Facebook’s power is growing, but at what cost to us? That was the question posed during Monday night’s Four Corners program on the ABC.
The ‘Cracking the Code’ episode explored many topics relating to adland, looking at the world of Facebook and how data is being mined to drive huge success for the social media giant. For many in this industry it covered familiar themes, but for the public it made for confronting viewing.
From an ex-Facebook journalist to PwC’s executive director and media analyst Megan Brownlow, topics included ad serving, targeting, the impact of pixels and more.
It looked at how Facebook has the ability to track browsing history, even when you're not logged on and even if you aren’t a member of the social network at all. It also hit off the rise of fake news following the demise of Facebook’s ‘human’ checkers.
An Australian former hacker and leading internet security blogger also discussed how the ads served could end up being so personalised it could create major problems. An example was used of a young teen’s parents discovering he is gay though spotting certain ads he is targeted with, to a boyfriend having his birthday present from his partner revealed through online advertising - ahead of him actually receiving it.
From the way it gathers people’s time and turns that time into money, “cleverly figuring out how to wrap itself around our lives”, to how difficult it is to opt out of Facebook's reach, Four Corners’ reporter Peter Greste showed why “your private life is making them billions”.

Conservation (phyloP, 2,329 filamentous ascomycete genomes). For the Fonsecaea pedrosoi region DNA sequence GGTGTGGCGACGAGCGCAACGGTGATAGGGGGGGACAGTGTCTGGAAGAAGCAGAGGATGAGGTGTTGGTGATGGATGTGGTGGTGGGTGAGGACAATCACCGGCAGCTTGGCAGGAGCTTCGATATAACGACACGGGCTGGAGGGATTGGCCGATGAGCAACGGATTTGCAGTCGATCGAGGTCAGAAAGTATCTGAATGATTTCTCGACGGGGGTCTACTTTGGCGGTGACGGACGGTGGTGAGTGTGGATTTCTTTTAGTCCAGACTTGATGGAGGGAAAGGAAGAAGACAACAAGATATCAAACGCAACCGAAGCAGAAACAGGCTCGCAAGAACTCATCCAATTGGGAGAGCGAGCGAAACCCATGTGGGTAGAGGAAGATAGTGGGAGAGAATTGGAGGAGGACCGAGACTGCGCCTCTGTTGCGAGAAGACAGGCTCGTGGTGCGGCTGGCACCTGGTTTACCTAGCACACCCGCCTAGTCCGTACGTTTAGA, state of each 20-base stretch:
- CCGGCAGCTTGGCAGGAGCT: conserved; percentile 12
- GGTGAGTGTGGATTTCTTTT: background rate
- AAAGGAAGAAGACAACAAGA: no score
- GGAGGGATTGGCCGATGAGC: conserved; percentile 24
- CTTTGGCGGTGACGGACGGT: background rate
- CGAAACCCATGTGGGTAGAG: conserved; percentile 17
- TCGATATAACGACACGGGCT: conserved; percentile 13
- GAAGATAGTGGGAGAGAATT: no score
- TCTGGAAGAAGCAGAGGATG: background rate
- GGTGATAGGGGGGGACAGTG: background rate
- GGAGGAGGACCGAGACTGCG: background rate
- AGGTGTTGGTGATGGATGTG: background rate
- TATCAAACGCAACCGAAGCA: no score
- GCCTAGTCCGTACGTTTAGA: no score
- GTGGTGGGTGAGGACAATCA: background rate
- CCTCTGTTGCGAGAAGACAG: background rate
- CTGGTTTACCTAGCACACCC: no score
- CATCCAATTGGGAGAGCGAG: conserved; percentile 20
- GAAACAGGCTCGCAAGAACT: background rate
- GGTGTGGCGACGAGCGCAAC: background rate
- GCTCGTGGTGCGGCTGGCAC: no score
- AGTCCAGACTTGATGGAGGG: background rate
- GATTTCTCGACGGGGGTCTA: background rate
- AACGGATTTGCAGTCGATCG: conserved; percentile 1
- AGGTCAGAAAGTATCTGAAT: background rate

Plenty of people also took to Twitter to share their views on the program:
Y'all know how I feel about Facebook. I've never hidden my feelings about that parasitic substitute for the open social sphere. #4corners— Mark Pesce (@mpesce) April 10, 2017
This docu is alarming. Lately I've spoken about something & then an ad for that appears on my FB? Wonder if the app can hear me 🤔 #4corners— Kat Orchard (@KatOrchard) April 10, 2017
Check out the episode below and share your views in our comments section:
In February Facebook, which is without an MD, agreed to have its metrics externally audited. The move followed pressure from Procter & Gamble CMO Marc Pritchard, who called for all publishers the company works with - Facebook included – to comply with MRC-accredited third-party verification this year. Facebook also recently extended its third party verification.
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